Here’s how to create a budget in four simple steps:
Step 1: Calculate your income
This is the easiest step. Have a look at your payslips or your bank statements to see how much is going into your account on an average month. Make sure you include any rent you might be earning, or interest on savings. Also ensure you don’t include the income that never makes it to your bank account, like PAYG and super.
Step 2: Work out your expenses
This is slightly more complicated, as expenses change month to month. To work this out, check your bank statements, bills and receipts to see how much you’re spending on things like rent, groceries, transport, medical expenses, utilities and clothing. Remember to include payments you only make once or twice a year, like car registration or insurance.
Step 3: Set up your budget
Put away that calculator – once you know your income and expenses the next part is simple. Just hop online and find a free budget planner which can do the calculations for you.
We have a handy budget planner on our website for you to use. Just put in your income and expenses, and the budget planner will work out how much you have left over to put towards your savings.
Step 4: Reap the rewards
By setting achievable short, medium and long-term goals, then using a budget to help reach them, you’ll be on a pathway to achieving financial success.
Budgeting might be satisfying, but that doesn’t mean it’s always easy. After all, everyone has their own unique situation and yours might require extra help.
If you feel as though you need assistance in setting up a budget, come in and have a chat and we’ll help create a budget that suits your specific needs and lifestyle.
Under the microscope: your micro-transactions
When it comes to paying off your mortgage, many of us are in the dark as to where we should be making significant savings. A good place to start? Cutting down on ‘micro-transactions’.
The lure of micro-transactions – purchases that are low in cost and trivial in nature – can be a real obstacle for those trying to pay off their mortgage faster.
Indeed, while the cost of these transactions may seem infinitesimal in the grand scheme of things, they can add up to the equivalent price of that trip you always wanted to take, or the sophisticated new piece of technology you’re desperate to try.
Of course, there are a myriad of ways to pay of a mortgage sooner, including refinancing or downsizing.
For many of us, however, addressing our penchant for micro-transactions is surprisingly effective. Here are a few examples.
Takeaway coffee and bottled water
Picking up a hot cup of takeaway coffee in the morning is an irresistible slice of luxury for many of today’s busy workers.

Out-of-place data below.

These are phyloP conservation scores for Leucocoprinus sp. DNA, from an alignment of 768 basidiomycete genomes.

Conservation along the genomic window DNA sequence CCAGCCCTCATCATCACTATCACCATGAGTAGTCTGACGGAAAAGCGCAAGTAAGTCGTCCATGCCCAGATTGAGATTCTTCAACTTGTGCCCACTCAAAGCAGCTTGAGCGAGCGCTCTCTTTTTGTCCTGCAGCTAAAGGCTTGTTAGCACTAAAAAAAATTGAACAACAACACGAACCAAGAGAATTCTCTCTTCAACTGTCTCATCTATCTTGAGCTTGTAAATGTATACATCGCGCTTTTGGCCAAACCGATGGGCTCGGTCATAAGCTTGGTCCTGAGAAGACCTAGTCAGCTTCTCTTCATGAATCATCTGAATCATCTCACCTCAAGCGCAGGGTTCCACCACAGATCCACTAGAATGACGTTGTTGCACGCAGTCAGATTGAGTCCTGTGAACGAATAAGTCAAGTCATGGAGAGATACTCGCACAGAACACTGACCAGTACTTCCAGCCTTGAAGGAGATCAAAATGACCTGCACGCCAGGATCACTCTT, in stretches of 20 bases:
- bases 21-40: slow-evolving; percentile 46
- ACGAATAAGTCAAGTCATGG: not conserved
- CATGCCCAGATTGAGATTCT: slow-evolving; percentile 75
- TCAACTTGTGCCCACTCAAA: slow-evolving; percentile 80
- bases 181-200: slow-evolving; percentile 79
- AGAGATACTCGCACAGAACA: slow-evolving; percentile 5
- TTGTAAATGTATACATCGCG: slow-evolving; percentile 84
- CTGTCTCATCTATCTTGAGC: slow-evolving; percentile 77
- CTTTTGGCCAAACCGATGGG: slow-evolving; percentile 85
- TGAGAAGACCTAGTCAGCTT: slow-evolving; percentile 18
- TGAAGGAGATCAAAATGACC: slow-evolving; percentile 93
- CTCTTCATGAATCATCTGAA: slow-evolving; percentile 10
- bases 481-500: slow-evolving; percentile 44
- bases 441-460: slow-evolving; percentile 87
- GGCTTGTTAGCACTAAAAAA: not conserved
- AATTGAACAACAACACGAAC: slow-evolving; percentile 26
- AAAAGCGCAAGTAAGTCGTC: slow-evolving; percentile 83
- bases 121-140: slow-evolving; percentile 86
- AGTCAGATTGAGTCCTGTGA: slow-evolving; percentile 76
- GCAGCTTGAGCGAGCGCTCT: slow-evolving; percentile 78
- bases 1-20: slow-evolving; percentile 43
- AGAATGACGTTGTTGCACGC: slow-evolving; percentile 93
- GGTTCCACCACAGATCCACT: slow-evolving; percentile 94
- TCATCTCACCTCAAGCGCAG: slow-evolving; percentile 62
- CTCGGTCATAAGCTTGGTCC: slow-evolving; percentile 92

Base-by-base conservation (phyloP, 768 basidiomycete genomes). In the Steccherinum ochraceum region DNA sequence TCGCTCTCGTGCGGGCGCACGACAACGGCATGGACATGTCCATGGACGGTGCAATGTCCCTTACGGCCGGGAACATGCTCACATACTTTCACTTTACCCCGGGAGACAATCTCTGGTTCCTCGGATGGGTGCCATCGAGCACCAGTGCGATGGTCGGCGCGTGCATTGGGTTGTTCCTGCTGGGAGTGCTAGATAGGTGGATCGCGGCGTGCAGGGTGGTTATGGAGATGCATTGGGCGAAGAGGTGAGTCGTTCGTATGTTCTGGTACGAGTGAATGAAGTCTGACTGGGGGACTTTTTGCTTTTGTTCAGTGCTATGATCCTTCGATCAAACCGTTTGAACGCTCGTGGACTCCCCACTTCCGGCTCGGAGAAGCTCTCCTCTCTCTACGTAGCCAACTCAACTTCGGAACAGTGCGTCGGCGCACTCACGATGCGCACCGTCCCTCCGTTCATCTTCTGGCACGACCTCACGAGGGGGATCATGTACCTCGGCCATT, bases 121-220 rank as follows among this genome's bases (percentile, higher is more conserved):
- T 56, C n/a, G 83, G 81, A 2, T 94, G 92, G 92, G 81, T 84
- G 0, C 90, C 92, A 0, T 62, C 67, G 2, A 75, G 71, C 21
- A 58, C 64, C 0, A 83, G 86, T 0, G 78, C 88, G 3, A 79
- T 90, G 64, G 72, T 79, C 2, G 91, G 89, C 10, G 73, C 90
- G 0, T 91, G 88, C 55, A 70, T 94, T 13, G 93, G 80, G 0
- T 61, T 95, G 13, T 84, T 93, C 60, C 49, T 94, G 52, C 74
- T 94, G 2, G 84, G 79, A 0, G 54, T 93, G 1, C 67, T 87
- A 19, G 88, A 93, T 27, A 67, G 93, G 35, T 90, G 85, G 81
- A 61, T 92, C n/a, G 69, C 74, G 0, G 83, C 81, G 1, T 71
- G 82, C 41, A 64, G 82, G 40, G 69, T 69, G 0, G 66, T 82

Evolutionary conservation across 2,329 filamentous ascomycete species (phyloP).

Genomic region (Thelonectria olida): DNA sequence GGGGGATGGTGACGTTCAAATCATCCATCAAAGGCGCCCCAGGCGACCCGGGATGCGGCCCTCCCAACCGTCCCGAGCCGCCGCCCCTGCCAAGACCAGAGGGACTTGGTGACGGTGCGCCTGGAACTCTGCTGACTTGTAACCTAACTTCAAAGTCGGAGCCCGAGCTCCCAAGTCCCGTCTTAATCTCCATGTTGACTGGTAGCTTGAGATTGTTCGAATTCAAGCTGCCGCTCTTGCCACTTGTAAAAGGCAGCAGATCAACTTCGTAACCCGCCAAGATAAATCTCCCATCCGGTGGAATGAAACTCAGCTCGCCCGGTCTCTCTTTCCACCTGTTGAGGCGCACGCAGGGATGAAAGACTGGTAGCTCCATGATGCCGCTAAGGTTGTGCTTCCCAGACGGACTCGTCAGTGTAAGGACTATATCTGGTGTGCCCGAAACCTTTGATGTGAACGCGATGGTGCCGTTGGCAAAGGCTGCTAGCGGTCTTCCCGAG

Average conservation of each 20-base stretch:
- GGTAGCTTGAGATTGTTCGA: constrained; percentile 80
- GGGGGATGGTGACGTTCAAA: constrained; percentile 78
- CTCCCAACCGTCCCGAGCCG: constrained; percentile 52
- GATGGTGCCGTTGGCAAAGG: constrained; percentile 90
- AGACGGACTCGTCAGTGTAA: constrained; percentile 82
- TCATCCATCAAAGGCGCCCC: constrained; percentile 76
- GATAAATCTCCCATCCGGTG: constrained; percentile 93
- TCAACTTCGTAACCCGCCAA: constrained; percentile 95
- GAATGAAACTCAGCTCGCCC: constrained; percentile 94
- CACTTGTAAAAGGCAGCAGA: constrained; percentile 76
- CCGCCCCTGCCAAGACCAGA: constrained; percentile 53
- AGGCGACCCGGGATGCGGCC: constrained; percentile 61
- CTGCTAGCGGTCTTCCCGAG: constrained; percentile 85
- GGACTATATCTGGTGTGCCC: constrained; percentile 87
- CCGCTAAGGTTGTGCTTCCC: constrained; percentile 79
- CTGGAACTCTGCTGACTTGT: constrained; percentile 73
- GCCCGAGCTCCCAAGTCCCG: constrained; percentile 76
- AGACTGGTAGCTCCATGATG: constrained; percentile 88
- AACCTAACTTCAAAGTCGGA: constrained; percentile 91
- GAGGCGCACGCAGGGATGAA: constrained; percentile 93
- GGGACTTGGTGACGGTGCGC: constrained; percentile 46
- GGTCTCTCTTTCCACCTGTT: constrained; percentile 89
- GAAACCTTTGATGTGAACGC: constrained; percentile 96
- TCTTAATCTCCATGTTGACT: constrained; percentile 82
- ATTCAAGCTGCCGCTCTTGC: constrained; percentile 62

However, while a cup only costs a few dollars, transactions can easily add up for caffeine addicts.
One $4 cup of coffee costs you $28 per week. Over one month that’s almost $120. Over a year it’s almost $1500.
Consider switching to home-brewed coffee in a flask. As well as saving you a lot of money, you’ll be saving the environment by avoiding disposable cups. The same can be said for bottled water.
Having a gym membership can make you feel virtuous and healthy, but how often do you actually make use of it?
If the answer is “not as much as I should” then you need to reconsider your membership.
The daily cost of a gym membership is about the same as a cup of coffee. That’s another $1500 each year right there.
The great thing about exercise is that it can be done for free – throw on some jogging shoes and think about all the cash you’re saving!
There are plenty of possible ways you could be overpaying on household bills.
Many people still pay for a landline, for example, but the rise of the mobile has made domestic phones almost redundant.
And do you really need high speed NBN? Most of the Telcos are offering BYO mobile phone plans with endless data for about $60-$70 a month – with unlimited calls and texts.
Once you go past a 40GB cap your internet speed is reduced to 1.5Mbps – which is still fast enough to stream Netflix in standard definition, browse the web, and listen to music.
The best bit? Your smartphone can double as a hotspot modem to your other devices.
Other common ways of overspending on household bills include leaving electrical items on standby, using inefficient light bulbs or running the air conditioner 24/7.
Dig a little deeper into where your money is going on household bills and you could save a significant sum – enough to reduce your mortgage significantly each year.
Get in touch
If you’d like to find out other ways you can save on your mortgage – get in touch – we’d love to help out.